The coco-de-mer is a kind of fan-leaf palm tree found only on two of the Seychelles islands, one of which is the island of Praslin, in the Indian Ocean. The coconuts produced by this tree are double-lobed and reportedly look like a coconut version of Siamese twins, or alternately like a part of the female anatomy. For this reason, the plant is also sometimes referred to as the double coconut. The strange shells were apparently found floating in the ocean long before anyone in the west knew where they were coming from, and their strange shape and mysterious origin prompted sailors to attribute them magical properties. More recently, the suggestive shape has inspired tales of its aphrodisiacal properties, especially if one cracks open the nut and eats the tasty, jelly-like interior. The nut takes up to ten years to mature and weighs fifty pounds when it's done. The trees don't actually begin to produce them, however, until the tree itself is about 100 years old. Production is consequently fairly low, and the nuts are a highly sought-after commodity.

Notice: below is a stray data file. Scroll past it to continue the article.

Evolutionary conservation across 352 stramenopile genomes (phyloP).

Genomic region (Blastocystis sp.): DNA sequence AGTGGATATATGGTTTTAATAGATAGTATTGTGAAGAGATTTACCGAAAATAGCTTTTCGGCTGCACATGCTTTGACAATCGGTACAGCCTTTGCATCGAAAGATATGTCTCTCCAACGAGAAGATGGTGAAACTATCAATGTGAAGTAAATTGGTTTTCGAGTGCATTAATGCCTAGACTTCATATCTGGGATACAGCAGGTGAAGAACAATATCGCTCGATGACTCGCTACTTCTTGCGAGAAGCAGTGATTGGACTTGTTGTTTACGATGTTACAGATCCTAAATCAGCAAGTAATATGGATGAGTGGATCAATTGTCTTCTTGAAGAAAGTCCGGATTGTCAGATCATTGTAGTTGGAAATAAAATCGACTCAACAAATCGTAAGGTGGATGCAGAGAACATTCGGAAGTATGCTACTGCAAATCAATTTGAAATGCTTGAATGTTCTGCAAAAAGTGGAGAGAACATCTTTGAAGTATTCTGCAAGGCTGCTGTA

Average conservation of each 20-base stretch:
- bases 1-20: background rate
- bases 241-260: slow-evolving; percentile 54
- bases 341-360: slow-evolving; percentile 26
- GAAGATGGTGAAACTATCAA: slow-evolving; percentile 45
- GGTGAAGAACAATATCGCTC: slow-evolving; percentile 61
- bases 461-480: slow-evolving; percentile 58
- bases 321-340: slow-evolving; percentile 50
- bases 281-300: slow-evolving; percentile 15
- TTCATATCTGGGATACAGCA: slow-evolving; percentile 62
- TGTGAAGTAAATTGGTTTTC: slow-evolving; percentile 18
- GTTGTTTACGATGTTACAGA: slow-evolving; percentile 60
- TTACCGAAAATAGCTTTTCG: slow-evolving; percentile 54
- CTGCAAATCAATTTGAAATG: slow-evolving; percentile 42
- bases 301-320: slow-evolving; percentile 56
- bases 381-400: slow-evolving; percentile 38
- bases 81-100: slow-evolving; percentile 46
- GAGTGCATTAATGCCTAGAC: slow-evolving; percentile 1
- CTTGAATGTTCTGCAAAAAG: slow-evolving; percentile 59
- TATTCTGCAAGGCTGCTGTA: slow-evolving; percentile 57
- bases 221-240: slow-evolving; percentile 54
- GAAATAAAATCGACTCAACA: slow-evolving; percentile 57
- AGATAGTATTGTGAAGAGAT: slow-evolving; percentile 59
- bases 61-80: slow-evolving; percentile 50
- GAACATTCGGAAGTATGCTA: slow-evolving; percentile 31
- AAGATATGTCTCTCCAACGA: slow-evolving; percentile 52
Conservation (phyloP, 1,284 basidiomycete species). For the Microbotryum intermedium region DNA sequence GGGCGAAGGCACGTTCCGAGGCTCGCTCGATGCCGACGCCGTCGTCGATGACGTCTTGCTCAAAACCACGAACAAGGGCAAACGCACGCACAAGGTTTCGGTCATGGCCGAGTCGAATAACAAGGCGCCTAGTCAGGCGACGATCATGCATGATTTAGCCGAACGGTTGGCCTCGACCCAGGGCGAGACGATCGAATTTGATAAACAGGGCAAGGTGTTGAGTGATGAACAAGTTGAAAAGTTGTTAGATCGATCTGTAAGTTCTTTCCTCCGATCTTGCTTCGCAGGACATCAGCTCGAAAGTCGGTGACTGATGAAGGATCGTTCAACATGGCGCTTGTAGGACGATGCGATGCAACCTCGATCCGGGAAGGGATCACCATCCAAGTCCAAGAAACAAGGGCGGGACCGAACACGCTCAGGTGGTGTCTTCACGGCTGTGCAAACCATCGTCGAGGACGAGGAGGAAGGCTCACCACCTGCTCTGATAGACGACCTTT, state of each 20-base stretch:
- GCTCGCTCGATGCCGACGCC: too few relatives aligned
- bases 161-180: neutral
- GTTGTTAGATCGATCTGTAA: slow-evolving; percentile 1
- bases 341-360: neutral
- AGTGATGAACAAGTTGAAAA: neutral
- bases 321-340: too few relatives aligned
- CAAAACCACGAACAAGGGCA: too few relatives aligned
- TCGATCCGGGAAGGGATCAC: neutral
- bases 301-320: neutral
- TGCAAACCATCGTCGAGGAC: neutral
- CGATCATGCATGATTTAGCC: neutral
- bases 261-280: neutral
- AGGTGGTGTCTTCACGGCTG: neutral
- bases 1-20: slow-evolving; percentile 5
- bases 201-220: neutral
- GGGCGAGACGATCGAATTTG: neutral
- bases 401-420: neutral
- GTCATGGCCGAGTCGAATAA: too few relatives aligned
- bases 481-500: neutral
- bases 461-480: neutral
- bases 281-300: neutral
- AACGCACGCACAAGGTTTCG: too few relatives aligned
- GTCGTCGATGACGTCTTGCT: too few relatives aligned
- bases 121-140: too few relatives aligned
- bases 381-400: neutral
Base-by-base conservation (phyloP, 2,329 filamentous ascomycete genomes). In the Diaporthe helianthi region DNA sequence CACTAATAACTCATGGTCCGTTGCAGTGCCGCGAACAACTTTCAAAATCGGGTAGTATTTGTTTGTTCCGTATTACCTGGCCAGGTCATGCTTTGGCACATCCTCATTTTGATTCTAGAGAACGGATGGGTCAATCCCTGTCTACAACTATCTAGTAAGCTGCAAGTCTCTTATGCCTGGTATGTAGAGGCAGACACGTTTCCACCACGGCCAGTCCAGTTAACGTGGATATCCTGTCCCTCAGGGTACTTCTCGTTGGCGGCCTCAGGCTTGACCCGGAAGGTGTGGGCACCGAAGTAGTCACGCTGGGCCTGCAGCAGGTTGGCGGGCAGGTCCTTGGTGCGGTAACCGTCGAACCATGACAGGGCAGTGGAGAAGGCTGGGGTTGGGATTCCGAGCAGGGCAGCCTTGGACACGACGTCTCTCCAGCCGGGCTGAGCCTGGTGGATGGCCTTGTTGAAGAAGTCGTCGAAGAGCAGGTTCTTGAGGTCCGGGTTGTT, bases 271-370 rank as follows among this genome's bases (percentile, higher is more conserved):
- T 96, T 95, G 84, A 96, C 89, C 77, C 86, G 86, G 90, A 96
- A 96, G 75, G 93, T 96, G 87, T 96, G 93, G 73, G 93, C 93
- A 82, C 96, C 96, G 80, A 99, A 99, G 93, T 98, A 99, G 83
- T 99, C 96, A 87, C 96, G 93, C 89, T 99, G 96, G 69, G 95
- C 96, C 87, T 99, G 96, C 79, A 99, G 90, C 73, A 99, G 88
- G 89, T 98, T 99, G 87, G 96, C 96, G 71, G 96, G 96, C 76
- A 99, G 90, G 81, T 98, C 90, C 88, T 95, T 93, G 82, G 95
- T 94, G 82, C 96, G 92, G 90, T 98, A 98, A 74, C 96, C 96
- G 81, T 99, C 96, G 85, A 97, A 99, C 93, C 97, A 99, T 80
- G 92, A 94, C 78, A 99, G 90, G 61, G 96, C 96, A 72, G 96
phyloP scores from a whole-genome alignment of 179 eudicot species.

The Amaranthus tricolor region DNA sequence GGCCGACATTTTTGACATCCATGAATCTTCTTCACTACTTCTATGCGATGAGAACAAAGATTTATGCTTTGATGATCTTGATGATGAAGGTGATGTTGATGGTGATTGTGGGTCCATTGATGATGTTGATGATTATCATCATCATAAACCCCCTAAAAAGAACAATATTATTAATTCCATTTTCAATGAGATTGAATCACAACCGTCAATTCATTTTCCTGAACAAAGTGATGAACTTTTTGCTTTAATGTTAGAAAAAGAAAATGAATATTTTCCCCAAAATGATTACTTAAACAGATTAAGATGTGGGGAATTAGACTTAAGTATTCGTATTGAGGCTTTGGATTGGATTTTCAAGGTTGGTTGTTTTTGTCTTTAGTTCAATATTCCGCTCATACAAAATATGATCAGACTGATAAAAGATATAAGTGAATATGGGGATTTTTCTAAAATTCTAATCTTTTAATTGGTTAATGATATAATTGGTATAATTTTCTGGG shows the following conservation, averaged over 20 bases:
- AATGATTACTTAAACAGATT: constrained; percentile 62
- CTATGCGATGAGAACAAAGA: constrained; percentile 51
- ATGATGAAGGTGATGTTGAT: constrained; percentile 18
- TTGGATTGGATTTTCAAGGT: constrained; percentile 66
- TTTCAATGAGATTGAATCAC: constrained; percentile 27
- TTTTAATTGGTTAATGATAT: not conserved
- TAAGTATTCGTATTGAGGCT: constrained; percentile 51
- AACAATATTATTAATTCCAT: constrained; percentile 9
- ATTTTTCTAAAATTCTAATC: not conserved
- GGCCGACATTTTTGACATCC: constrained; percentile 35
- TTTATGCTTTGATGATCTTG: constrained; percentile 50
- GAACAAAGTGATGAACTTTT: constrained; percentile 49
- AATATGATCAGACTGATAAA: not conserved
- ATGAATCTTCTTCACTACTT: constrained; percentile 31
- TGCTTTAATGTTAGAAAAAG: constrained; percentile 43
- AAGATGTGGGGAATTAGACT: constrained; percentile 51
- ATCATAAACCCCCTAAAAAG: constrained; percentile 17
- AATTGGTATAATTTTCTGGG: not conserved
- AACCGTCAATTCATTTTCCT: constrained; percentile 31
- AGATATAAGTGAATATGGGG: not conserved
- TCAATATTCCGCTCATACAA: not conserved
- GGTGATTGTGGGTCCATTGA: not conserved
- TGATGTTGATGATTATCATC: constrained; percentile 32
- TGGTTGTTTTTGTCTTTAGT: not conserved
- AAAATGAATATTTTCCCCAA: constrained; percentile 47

Sources: http://www.foodreference.com/html/fcocodemer.html, http://www.airseychelles.co.uk/guide/praslin.html, http://www.santesson.com/aphrodis/fruitnut.htm